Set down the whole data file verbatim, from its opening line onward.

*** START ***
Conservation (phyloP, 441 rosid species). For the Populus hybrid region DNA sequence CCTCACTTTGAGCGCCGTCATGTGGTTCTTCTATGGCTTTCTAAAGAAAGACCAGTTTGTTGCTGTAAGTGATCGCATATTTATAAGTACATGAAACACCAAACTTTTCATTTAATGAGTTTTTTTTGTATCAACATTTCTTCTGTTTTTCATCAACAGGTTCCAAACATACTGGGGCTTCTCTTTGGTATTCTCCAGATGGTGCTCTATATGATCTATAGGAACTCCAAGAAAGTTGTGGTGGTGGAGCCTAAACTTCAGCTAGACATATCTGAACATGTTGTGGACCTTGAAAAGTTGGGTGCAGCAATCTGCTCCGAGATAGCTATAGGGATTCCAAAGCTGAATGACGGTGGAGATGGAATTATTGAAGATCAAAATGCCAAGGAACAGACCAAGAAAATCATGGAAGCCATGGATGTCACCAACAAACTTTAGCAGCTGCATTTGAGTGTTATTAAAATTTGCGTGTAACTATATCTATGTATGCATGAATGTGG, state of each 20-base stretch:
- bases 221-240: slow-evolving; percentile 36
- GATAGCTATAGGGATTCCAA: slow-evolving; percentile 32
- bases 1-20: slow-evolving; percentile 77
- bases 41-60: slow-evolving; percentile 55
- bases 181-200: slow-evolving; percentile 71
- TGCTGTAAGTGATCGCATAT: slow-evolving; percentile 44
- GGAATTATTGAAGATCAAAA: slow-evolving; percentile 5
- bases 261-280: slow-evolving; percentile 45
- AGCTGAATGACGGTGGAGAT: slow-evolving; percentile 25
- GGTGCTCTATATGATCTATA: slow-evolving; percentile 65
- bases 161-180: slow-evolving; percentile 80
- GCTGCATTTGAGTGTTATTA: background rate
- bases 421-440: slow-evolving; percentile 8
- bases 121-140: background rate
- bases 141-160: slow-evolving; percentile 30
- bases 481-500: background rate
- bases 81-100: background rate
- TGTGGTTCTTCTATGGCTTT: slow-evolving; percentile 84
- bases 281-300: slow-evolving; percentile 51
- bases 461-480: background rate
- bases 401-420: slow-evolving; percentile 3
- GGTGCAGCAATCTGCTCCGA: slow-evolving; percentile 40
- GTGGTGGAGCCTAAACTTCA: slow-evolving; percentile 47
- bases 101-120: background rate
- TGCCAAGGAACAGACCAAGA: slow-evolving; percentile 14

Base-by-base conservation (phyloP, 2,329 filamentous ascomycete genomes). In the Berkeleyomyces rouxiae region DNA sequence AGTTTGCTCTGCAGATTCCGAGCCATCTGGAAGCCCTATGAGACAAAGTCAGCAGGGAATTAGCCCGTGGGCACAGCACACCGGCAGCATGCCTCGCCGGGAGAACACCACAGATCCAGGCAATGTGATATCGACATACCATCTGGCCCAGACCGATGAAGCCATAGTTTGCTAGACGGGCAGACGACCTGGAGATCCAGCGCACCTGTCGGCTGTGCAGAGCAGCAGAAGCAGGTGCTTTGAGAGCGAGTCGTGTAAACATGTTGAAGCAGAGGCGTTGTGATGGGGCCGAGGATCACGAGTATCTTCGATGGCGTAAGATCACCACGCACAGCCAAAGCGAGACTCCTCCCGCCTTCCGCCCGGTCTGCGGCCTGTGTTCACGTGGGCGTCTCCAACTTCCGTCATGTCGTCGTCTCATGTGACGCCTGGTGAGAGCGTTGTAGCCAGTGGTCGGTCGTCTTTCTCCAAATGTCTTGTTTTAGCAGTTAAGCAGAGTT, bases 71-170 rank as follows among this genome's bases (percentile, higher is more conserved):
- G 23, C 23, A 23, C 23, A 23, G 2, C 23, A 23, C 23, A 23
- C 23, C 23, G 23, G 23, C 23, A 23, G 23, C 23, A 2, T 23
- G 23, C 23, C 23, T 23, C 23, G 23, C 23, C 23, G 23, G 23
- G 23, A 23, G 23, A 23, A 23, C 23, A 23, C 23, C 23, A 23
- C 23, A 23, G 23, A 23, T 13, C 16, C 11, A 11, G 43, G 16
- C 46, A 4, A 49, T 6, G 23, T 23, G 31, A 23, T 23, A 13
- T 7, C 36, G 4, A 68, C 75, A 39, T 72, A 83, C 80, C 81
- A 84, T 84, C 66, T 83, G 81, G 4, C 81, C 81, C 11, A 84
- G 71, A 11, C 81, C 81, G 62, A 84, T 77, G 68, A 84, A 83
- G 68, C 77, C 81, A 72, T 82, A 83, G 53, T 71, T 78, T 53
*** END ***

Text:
Conservation (phyloP, 441 rosid species). For the Populus hybrid region DNA sequence CCTCACTTTGAGCGCCGTCATGTGGTTCTTCTATGGCTTTCTAAAGAAAGACCAGTTTGTTGCTGTAAGTGATCGCATATTTATAAGTACATGAAACACCAAACTTTTCATTTAATGAGTTTTTTTTGTATCAACATTTCTTCTGTTTTTCATCAACAGGTTCCAAACATACTGGGGCTTCTCTTTGGTATTCTCCAGATGGTGCTCTATATGATCTATAGGAACTCCAAGAAAGTTGTGGTGGTGGAGCCTAAACTTCAGCTAGACATATCTGAACATGTTGTGGACCTTGAAAAGTTGGGTGCAGCAATCTGCTCCGAGATAGCTATAGGGATTCCAAAGCTGAATGACGGTGGAGATGGAATTATTGAAGATCAAAATGCCAAGGAACAGACCAAGAAAATCATGGAAGCCATGGATGTCACCAACAAACTTTAGCAGCTGCATTTGAGTGTTATTAAAATTTGCGTGTAACTATATCTATGTATGCATGAATGTGG, state of each 20-base stretch:
- bases 221-240: slow-evolving; percentile 36
- GATAGCTATAGGGATTCCAA: slow-evolving; percentile 32
- bases 1-20: slow-evolving; percentile 77
- bases 41-60: slow-evolving; percentile 55
- bases 181-200: slow-evolving; percentile 71
- TGCTGTAAGTGATCGCATAT: slow-evolving; percentile 44
- GGAATTATTGAAGATCAAAA: slow-evolving; percentile 5
- bases 261-280: slow-evolving; percentile 45
- AGCTGAATGACGGTGGAGAT: slow-evolving; percentile 25
- GGTGCTCTATATGATCTATA: slow-evolving; percentile 65
- bases 161-180: slow-evolving; percentile 80
- GCTGCATTTGAGTGTTATTA: background rate
- bases 421-440: slow-evolving; percentile 8
- bases 121-140: background rate
- bases 141-160: slow-evolving; percentile 30
- bases 481-500: background rate
- bases 81-100: background rate
- TGTGGTTCTTCTATGGCTTT: slow-evolving; percentile 84
- bases 281-300: slow-evolving; percentile 51
- bases 461-480: background rate
- bases 401-420: slow-evolving; percentile 3
- GGTGCAGCAATCTGCTCCGA: slow-evolving; percentile 40
- GTGGTGGAGCCTAAACTTCA: slow-evolving; percentile 47
- bases 101-120: background rate
- TGCCAAGGAACAGACCAAGA: slow-evolving; percentile 14

Base-by-base conservation (phyloP, 2,329 filamentous ascomycete genomes). In the Berkeleyomyces rouxiae region DNA sequence AGTTTGCTCTGCAGATTCCGAGCCATCTGGAAGCCCTATGAGACAAAGTCAGCAGGGAATTAGCCCGTGGGCACAGCACACCGGCAGCATGCCTCGCCGGGAGAACACCACAGATCCAGGCAATGTGATATCGACATACCATCTGGCCCAGACCGATGAAGCCATAGTTTGCTAGACGGGCAGACGACCTGGAGATCCAGCGCACCTGTCGGCTGTGCAGAGCAGCAGAAGCAGGTGCTTTGAGAGCGAGTCGTGTAAACATGTTGAAGCAGAGGCGTTGTGATGGGGCCGAGGATCACGAGTATCTTCGATGGCGTAAGATCACCACGCACAGCCAAAGCGAGACTCCTCCCGCCTTCCGCCCGGTCTGCGGCCTGTGTTCACGTGGGCGTCTCCAACTTCCGTCATGTCGTCGTCTCATGTGACGCCTGGTGAGAGCGTTGTAGCCAGTGGTCGGTCGTCTTTCTCCAAATGTCTTGTTTTAGCAGTTAAGCAGAGTT, bases 71-170 rank as follows among this genome's bases (percentile, higher is more conserved):
- G 23, C 23, A 23, C 23, A 23, G 2, C 23, A 23, C 23, A 23
- C 23, C 23, G 23, G 23, C 23, A 23, G 23, C 23, A 2, T 23
- G 23, C 23, C 23, T 23, C 23, G 23, C 23, C 23, G 23, G 23
- G 23, A 23, G 23, A 23, A 23, C 23, A 23, C 23, C 23, A 23
- C 23, A 23, G 23, A 23, T 13, C 16, C 11, A 11, G 43, G 16
- C 46, A 4, A 49, T 6, G 23, T 23, G 31, A 23, T 23, A 13
- T 7, C 36, G 4, A 68, C 75, A 39, T 72, A 83, C 80, C 81
- A 84, T 84, C 66, T 83, G 81, G 4, C 81, C 81, C 11, A 84
- G 71, A 11, C 81, C 81, G 62, A 84, T 77, G 68, A 84, A 83
- G 68, C 77, C 81, A 72, T 82, A 83, G 53, T 71, T 78, T 53